Tax Day has come and gone once again.
As a taxpayer, we’re willing to bet that you hate putting together documentation for Uncle Sam. Obviously, though, it’s something every taxpayer must do.
We thought it would be beneficial to focus on 1099 preparation in our latest blog post. More specifically, what should the average joe know when they go to file 1099 forms next year?
Let’s take a look:
There are countless varieties of 1099 – The accompanying infographic explains this in greater detail, but it’s also worth touching on in this list. There’s a 1099-DIV for dividends, a 1099-INT for interest, a 1099-R for pensions and retirement payouts, a 1099-S for real estate transactions, and more. Interestingly, the one that’s most common (Form 1099-MISC) seems to be the most challenging for taxpayers. The takeaway here is that not all 1099 forms are the same.
Timing is important – Taxpayers had until January 31, 2018 to file 1099s for the 2017 tax year. For future reference, some businesses send out their 1099s at the same time they mail pay stubs so they don’t have to send a form later. That’s why it’s a good idea to always look out for 1099s. Maybe you’re wondering, “What if I don’t receive a copy of my 1099 form by February or March.” Well, don’t just assume you’re in the clear. Believe it or not, some businesses don’t issue 1099s until well into April or May. This is certainly something to keep in mind if you’re accustomed to filing taxes early.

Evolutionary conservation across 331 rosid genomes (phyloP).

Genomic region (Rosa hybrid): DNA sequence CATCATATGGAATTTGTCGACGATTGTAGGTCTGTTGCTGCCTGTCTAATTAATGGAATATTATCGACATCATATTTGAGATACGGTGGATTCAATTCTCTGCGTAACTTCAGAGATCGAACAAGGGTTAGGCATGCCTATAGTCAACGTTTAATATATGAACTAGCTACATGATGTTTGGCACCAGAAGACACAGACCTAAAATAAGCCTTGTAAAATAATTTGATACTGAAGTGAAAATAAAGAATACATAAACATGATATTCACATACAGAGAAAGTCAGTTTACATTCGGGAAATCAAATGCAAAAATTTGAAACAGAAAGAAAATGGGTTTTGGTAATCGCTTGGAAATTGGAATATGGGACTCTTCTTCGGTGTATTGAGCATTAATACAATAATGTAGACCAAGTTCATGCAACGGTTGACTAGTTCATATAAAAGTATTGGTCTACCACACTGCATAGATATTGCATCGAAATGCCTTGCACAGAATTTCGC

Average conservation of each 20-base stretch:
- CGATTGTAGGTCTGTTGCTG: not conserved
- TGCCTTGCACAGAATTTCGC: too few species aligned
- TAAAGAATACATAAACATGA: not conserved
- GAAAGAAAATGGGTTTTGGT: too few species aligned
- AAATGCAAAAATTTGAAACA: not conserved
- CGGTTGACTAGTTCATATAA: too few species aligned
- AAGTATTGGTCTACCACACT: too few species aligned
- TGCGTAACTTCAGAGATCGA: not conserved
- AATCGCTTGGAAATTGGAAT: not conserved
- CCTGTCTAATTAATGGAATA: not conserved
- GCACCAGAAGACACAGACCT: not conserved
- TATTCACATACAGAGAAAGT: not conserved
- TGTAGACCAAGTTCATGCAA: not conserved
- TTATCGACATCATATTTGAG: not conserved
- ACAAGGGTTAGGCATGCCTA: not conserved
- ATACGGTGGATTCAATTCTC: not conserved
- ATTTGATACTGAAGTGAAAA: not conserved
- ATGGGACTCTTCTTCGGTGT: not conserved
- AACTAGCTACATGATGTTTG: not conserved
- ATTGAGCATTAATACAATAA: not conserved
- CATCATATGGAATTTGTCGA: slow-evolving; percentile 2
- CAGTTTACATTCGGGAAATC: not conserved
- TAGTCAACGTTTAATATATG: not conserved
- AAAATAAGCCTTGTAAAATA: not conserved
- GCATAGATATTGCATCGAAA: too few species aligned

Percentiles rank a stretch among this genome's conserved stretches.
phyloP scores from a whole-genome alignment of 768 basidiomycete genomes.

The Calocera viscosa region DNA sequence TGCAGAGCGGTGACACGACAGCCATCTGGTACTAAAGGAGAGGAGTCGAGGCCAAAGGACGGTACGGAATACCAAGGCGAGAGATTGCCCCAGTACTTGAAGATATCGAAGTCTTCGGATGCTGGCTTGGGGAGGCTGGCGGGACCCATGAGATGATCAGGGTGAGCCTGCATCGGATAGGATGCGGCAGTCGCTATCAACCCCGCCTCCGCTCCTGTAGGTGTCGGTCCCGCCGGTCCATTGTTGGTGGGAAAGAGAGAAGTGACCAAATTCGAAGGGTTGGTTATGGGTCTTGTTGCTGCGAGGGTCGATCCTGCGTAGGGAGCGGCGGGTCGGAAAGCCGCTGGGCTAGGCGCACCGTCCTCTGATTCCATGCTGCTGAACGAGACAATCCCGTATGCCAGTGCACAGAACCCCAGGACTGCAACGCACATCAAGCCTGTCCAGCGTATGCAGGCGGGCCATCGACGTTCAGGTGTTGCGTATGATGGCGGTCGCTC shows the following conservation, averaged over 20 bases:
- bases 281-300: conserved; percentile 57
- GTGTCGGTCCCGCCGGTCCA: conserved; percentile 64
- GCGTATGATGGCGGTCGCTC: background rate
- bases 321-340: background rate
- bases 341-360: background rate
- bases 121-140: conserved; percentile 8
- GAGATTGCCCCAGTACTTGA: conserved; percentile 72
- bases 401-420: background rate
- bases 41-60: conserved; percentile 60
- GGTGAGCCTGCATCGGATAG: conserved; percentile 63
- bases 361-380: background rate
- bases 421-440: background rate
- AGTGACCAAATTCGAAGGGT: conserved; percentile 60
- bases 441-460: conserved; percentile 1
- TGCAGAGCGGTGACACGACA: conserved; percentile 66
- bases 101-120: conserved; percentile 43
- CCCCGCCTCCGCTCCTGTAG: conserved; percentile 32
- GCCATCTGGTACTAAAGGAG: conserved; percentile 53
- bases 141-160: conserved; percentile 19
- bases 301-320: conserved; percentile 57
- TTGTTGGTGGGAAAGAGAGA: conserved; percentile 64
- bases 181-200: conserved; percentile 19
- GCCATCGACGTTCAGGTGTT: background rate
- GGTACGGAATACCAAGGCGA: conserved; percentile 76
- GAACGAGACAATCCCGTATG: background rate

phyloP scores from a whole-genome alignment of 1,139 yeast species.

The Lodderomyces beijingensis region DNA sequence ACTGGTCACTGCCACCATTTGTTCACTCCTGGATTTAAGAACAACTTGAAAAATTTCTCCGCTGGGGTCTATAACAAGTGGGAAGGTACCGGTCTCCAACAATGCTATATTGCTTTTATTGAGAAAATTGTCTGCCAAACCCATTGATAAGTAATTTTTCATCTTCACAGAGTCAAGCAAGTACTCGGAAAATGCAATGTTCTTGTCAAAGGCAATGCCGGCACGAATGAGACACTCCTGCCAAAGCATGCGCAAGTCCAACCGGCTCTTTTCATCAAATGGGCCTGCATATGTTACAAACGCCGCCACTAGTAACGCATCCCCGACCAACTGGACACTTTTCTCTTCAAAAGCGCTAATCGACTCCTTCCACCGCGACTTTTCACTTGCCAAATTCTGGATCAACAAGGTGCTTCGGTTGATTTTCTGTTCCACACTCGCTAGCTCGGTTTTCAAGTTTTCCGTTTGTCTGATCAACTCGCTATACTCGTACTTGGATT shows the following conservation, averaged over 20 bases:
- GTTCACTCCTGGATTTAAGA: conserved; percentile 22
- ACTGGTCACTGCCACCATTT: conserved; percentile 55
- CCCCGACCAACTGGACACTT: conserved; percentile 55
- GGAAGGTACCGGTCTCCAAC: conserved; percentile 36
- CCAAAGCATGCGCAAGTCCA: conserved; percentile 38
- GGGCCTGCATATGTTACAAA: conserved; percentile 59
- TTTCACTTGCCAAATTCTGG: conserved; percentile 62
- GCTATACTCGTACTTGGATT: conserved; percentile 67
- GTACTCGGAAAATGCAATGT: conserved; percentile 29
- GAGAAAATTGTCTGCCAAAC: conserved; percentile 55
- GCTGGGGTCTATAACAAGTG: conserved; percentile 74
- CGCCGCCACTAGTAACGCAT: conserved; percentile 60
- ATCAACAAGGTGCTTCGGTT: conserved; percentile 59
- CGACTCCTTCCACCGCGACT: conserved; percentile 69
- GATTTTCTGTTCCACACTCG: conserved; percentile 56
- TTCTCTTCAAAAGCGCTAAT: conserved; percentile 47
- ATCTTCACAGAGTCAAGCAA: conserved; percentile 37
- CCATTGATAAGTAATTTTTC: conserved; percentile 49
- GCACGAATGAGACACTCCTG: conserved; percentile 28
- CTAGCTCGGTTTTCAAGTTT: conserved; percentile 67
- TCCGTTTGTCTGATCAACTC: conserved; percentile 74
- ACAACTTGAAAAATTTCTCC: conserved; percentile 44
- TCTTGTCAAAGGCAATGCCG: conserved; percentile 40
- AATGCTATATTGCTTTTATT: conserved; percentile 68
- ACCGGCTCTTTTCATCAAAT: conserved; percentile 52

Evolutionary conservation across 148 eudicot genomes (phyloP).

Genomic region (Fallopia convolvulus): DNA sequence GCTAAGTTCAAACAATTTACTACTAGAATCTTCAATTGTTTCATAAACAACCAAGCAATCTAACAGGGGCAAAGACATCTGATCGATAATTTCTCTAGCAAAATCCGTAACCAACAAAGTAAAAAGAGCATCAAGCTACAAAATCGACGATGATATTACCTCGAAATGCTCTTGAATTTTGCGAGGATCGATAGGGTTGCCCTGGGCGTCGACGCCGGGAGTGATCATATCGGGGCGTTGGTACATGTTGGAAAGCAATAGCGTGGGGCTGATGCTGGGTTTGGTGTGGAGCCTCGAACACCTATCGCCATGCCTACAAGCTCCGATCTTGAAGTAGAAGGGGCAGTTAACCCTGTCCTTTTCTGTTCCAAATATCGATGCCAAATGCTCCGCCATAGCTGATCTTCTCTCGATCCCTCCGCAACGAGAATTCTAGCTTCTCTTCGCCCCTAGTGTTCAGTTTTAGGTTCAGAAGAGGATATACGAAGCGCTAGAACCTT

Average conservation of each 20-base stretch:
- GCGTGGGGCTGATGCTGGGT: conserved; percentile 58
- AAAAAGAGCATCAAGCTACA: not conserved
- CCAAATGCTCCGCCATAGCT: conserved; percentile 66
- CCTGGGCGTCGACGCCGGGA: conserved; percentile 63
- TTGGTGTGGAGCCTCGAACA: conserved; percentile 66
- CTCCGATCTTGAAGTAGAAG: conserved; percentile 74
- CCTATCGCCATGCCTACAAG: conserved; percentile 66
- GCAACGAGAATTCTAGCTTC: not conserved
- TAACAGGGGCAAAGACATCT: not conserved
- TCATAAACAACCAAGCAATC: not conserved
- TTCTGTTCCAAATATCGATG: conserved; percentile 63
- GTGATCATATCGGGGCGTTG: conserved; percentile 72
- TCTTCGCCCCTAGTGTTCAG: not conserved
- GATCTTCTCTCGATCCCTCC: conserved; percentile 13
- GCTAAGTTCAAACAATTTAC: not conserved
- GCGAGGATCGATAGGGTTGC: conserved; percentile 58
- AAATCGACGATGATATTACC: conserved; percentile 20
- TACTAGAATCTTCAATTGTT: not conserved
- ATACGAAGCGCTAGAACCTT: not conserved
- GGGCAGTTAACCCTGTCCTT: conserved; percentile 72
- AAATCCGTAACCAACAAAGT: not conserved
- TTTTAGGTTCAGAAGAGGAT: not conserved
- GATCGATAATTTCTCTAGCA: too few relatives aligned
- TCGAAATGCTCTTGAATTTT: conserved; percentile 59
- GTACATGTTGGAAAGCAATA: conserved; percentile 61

The Internal Revenue Service receives them also – The majority of businesses send 1099s to the IRS at the same time they mail forms to taxpayers. It’s just easier that way, right? Other payers get the necessary documentation to employees, allow some time to collect copies, and then transmit this information electronically to the IRS. Why is this worth mentioning? Here’s the thing: while you may think you can hide earnings information from big brother, you really can’t.
Report errors as soon as possible – It’s one thing to keep every 1099 in a neatly organized pile. That said, do yourself a favor and open these forms immediately after receiving them. Reporting errors happen every once in a while. The last thing you want is to see $10,000 on an issued 1099-MISC when you know you only made $1,000 from the company that sent the form. Tell the company immediately if this occurs.
Report every 1099 – It goes without saying that you can’t ignore a 1099 form. Keep in mind that the IRS matches every single 1099 form with your tax return. Do you think a particular one should be canceled? Then make it a point to explain why on your return.
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